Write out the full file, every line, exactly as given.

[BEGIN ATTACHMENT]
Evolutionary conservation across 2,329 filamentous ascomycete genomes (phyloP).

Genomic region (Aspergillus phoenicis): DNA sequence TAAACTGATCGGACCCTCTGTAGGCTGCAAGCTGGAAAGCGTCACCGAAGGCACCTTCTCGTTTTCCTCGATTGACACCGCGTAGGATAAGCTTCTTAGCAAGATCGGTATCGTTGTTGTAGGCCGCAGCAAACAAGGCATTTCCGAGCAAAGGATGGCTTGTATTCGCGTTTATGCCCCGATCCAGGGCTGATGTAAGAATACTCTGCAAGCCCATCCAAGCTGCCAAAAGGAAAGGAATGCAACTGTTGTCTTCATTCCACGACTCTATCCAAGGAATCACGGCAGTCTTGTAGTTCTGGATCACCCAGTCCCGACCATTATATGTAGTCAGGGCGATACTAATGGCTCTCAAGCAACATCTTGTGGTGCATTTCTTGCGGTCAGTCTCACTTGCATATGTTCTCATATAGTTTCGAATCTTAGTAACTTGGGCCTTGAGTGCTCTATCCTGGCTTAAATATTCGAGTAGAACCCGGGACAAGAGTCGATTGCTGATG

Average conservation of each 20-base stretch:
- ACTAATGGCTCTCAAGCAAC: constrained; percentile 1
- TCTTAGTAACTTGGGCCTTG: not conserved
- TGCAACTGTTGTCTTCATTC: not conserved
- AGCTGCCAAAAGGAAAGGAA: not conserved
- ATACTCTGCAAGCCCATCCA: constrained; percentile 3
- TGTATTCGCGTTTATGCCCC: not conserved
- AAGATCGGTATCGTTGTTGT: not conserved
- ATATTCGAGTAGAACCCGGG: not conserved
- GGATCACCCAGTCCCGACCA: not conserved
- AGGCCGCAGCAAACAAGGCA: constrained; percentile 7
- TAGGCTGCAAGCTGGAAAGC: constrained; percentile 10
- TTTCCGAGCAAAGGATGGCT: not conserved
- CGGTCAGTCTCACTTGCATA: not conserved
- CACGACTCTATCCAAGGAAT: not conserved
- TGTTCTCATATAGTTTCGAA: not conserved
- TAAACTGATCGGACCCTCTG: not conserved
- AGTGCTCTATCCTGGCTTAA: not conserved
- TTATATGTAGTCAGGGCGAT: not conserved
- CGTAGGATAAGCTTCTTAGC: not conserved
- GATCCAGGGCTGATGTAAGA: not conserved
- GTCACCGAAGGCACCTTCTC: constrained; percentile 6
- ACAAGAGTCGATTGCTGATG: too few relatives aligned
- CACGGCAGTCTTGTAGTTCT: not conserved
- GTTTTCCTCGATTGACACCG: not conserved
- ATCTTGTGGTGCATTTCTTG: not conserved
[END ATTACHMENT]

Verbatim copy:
Evolutionary conservation across 2,329 filamentous ascomycete genomes (phyloP).

Genomic region (Aspergillus phoenicis): DNA sequence TAAACTGATCGGACCCTCTGTAGGCTGCAAGCTGGAAAGCGTCACCGAAGGCACCTTCTCGTTTTCCTCGATTGACACCGCGTAGGATAAGCTTCTTAGCAAGATCGGTATCGTTGTTGTAGGCCGCAGCAAACAAGGCATTTCCGAGCAAAGGATGGCTTGTATTCGCGTTTATGCCCCGATCCAGGGCTGATGTAAGAATACTCTGCAAGCCCATCCAAGCTGCCAAAAGGAAAGGAATGCAACTGTTGTCTTCATTCCACGACTCTATCCAAGGAATCACGGCAGTCTTGTAGTTCTGGATCACCCAGTCCCGACCATTATATGTAGTCAGGGCGATACTAATGGCTCTCAAGCAACATCTTGTGGTGCATTTCTTGCGGTCAGTCTCACTTGCATATGTTCTCATATAGTTTCGAATCTTAGTAACTTGGGCCTTGAGTGCTCTATCCTGGCTTAAATATTCGAGTAGAACCCGGGACAAGAGTCGATTGCTGATG

Average conservation of each 20-base stretch:
- ACTAATGGCTCTCAAGCAAC: constrained; percentile 1
- TCTTAGTAACTTGGGCCTTG: not conserved
- TGCAACTGTTGTCTTCATTC: not conserved
- AGCTGCCAAAAGGAAAGGAA: not conserved
- ATACTCTGCAAGCCCATCCA: constrained; percentile 3
- TGTATTCGCGTTTATGCCCC: not conserved
- AAGATCGGTATCGTTGTTGT: not conserved
- ATATTCGAGTAGAACCCGGG: not conserved
- GGATCACCCAGTCCCGACCA: not conserved
- AGGCCGCAGCAAACAAGGCA: constrained; percentile 7
- TAGGCTGCAAGCTGGAAAGC: constrained; percentile 10
- TTTCCGAGCAAAGGATGGCT: not conserved
- CGGTCAGTCTCACTTGCATA: not conserved
- CACGACTCTATCCAAGGAAT: not conserved
- TGTTCTCATATAGTTTCGAA: not conserved
- TAAACTGATCGGACCCTCTG: not conserved
- AGTGCTCTATCCTGGCTTAA: not conserved
- TTATATGTAGTCAGGGCGAT: not conserved
- CGTAGGATAAGCTTCTTAGC: not conserved
- GATCCAGGGCTGATGTAAGA: not conserved
- GTCACCGAAGGCACCTTCTC: constrained; percentile 6
- ACAAGAGTCGATTGCTGATG: too few relatives aligned
- CACGGCAGTCTTGTAGTTCT: not conserved
- GTTTTCCTCGATTGACACCG: not conserved
- ATCTTGTGGTGCATTTCTTG: not conserved